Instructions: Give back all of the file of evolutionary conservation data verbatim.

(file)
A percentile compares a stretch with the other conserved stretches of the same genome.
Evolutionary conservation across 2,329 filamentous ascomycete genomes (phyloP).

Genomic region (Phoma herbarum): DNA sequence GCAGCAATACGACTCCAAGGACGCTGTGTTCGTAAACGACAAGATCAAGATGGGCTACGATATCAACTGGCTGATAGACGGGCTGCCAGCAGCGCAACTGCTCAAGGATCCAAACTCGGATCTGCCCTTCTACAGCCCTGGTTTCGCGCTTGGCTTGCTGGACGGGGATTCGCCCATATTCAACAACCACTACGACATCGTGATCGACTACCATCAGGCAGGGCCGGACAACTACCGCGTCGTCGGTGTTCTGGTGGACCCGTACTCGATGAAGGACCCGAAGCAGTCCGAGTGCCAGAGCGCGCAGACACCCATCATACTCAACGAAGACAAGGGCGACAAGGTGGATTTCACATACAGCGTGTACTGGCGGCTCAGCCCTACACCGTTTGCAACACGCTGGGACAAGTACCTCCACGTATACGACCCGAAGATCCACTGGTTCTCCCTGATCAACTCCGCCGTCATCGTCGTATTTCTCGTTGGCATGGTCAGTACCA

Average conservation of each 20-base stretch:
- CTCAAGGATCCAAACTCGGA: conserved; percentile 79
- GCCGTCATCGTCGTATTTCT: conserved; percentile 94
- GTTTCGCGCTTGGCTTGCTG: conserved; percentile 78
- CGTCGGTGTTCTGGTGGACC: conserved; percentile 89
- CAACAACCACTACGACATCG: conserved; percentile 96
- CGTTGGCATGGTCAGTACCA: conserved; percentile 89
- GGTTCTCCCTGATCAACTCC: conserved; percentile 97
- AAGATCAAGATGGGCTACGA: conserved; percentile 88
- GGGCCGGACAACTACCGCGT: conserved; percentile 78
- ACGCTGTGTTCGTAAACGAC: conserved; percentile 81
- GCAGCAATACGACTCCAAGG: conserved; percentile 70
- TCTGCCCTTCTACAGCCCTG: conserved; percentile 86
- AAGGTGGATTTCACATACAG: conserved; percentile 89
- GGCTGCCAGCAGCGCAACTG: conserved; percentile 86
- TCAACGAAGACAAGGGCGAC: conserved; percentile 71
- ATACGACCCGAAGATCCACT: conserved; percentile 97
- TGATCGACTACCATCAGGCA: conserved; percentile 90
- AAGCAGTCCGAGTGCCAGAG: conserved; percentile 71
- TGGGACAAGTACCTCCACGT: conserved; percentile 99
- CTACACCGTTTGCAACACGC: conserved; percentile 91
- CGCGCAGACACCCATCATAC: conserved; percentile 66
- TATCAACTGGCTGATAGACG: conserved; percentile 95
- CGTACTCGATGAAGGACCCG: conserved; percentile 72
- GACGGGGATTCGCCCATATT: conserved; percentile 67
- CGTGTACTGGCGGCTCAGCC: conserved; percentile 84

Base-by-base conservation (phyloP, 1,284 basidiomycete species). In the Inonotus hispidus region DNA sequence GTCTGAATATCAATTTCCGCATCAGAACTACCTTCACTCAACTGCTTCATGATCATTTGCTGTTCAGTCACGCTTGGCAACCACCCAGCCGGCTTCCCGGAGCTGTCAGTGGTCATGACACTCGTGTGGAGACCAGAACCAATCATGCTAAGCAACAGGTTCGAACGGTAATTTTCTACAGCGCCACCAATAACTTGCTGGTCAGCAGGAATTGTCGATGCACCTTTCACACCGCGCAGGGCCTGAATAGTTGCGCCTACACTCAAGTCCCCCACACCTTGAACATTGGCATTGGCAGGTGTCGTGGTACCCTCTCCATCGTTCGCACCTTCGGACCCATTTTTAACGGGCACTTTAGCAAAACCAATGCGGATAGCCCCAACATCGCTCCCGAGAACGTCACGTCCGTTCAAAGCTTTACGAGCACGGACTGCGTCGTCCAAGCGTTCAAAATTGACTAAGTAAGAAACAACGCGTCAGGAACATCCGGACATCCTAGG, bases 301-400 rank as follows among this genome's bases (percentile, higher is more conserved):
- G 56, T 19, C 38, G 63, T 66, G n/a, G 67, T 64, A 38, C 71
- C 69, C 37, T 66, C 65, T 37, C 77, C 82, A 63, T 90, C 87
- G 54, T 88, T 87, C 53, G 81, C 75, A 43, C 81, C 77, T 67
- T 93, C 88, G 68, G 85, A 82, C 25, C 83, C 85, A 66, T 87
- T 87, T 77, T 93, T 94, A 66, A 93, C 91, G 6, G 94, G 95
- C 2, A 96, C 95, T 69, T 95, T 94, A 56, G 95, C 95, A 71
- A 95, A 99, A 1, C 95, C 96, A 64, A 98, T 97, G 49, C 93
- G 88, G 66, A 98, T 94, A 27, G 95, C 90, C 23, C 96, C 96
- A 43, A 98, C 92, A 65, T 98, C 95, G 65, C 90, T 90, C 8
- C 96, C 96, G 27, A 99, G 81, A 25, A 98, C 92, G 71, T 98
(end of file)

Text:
A percentile compares a stretch with the other conserved stretches of the same genome.
Evolutionary conservation across 2,329 filamentous ascomycete genomes (phyloP).

Genomic region (Phoma herbarum): DNA sequence GCAGCAATACGACTCCAAGGACGCTGTGTTCGTAAACGACAAGATCAAGATGGGCTACGATATCAACTGGCTGATAGACGGGCTGCCAGCAGCGCAACTGCTCAAGGATCCAAACTCGGATCTGCCCTTCTACAGCCCTGGTTTCGCGCTTGGCTTGCTGGACGGGGATTCGCCCATATTCAACAACCACTACGACATCGTGATCGACTACCATCAGGCAGGGCCGGACAACTACCGCGTCGTCGGTGTTCTGGTGGACCCGTACTCGATGAAGGACCCGAAGCAGTCCGAGTGCCAGAGCGCGCAGACACCCATCATACTCAACGAAGACAAGGGCGACAAGGTGGATTTCACATACAGCGTGTACTGGCGGCTCAGCCCTACACCGTTTGCAACACGCTGGGACAAGTACCTCCACGTATACGACCCGAAGATCCACTGGTTCTCCCTGATCAACTCCGCCGTCATCGTCGTATTTCTCGTTGGCATGGTCAGTACCA

Average conservation of each 20-base stretch:
- CTCAAGGATCCAAACTCGGA: conserved; percentile 79
- GCCGTCATCGTCGTATTTCT: conserved; percentile 94
- GTTTCGCGCTTGGCTTGCTG: conserved; percentile 78
- CGTCGGTGTTCTGGTGGACC: conserved; percentile 89
- CAACAACCACTACGACATCG: conserved; percentile 96
- CGTTGGCATGGTCAGTACCA: conserved; percentile 89
- GGTTCTCCCTGATCAACTCC: conserved; percentile 97
- AAGATCAAGATGGGCTACGA: conserved; percentile 88
- GGGCCGGACAACTACCGCGT: conserved; percentile 78
- ACGCTGTGTTCGTAAACGAC: conserved; percentile 81
- GCAGCAATACGACTCCAAGG: conserved; percentile 70
- TCTGCCCTTCTACAGCCCTG: conserved; percentile 86
- AAGGTGGATTTCACATACAG: conserved; percentile 89
- GGCTGCCAGCAGCGCAACTG: conserved; percentile 86
- TCAACGAAGACAAGGGCGAC: conserved; percentile 71
- ATACGACCCGAAGATCCACT: conserved; percentile 97
- TGATCGACTACCATCAGGCA: conserved; percentile 90
- AAGCAGTCCGAGTGCCAGAG: conserved; percentile 71
- TGGGACAAGTACCTCCACGT: conserved; percentile 99
- CTACACCGTTTGCAACACGC: conserved; percentile 91
- CGCGCAGACACCCATCATAC: conserved; percentile 66
- TATCAACTGGCTGATAGACG: conserved; percentile 95
- CGTACTCGATGAAGGACCCG: conserved; percentile 72
- GACGGGGATTCGCCCATATT: conserved; percentile 67
- CGTGTACTGGCGGCTCAGCC: conserved; percentile 84

Base-by-base conservation (phyloP, 1,284 basidiomycete species). In the Inonotus hispidus region DNA sequence GTCTGAATATCAATTTCCGCATCAGAACTACCTTCACTCAACTGCTTCATGATCATTTGCTGTTCAGTCACGCTTGGCAACCACCCAGCCGGCTTCCCGGAGCTGTCAGTGGTCATGACACTCGTGTGGAGACCAGAACCAATCATGCTAAGCAACAGGTTCGAACGGTAATTTTCTACAGCGCCACCAATAACTTGCTGGTCAGCAGGAATTGTCGATGCACCTTTCACACCGCGCAGGGCCTGAATAGTTGCGCCTACACTCAAGTCCCCCACACCTTGAACATTGGCATTGGCAGGTGTCGTGGTACCCTCTCCATCGTTCGCACCTTCGGACCCATTTTTAACGGGCACTTTAGCAAAACCAATGCGGATAGCCCCAACATCGCTCCCGAGAACGTCACGTCCGTTCAAAGCTTTACGAGCACGGACTGCGTCGTCCAAGCGTTCAAAATTGACTAAGTAAGAAACAACGCGTCAGGAACATCCGGACATCCTAGG, bases 301-400 rank as follows among this genome's bases (percentile, higher is more conserved):
- G 56, T 19, C 38, G 63, T 66, G n/a, G 67, T 64, A 38, C 71
- C 69, C 37, T 66, C 65, T 37, C 77, C 82, A 63, T 90, C 87
- G 54, T 88, T 87, C 53, G 81, C 75, A 43, C 81, C 77, T 67
- T 93, C 88, G 68, G 85, A 82, C 25, C 83, C 85, A 66, T 87
- T 87, T 77, T 93, T 94, A 66, A 93, C 91, G 6, G 94, G 95
- C 2, A 96, C 95, T 69, T 95, T 94, A 56, G 95, C 95, A 71
- A 95, A 99, A 1, C 95, C 96, A 64, A 98, T 97, G 49, C 93
- G 88, G 66, A 98, T 94, A 27, G 95, C 90, C 23, C 96, C 96
- A 43, A 98, C 92, A 65, T 98, C 95, G 65, C 90, T 90, C 8
- C 96, C 96, G 27, A 99, G 81, A 25, A 98, C 92, G 71, T 98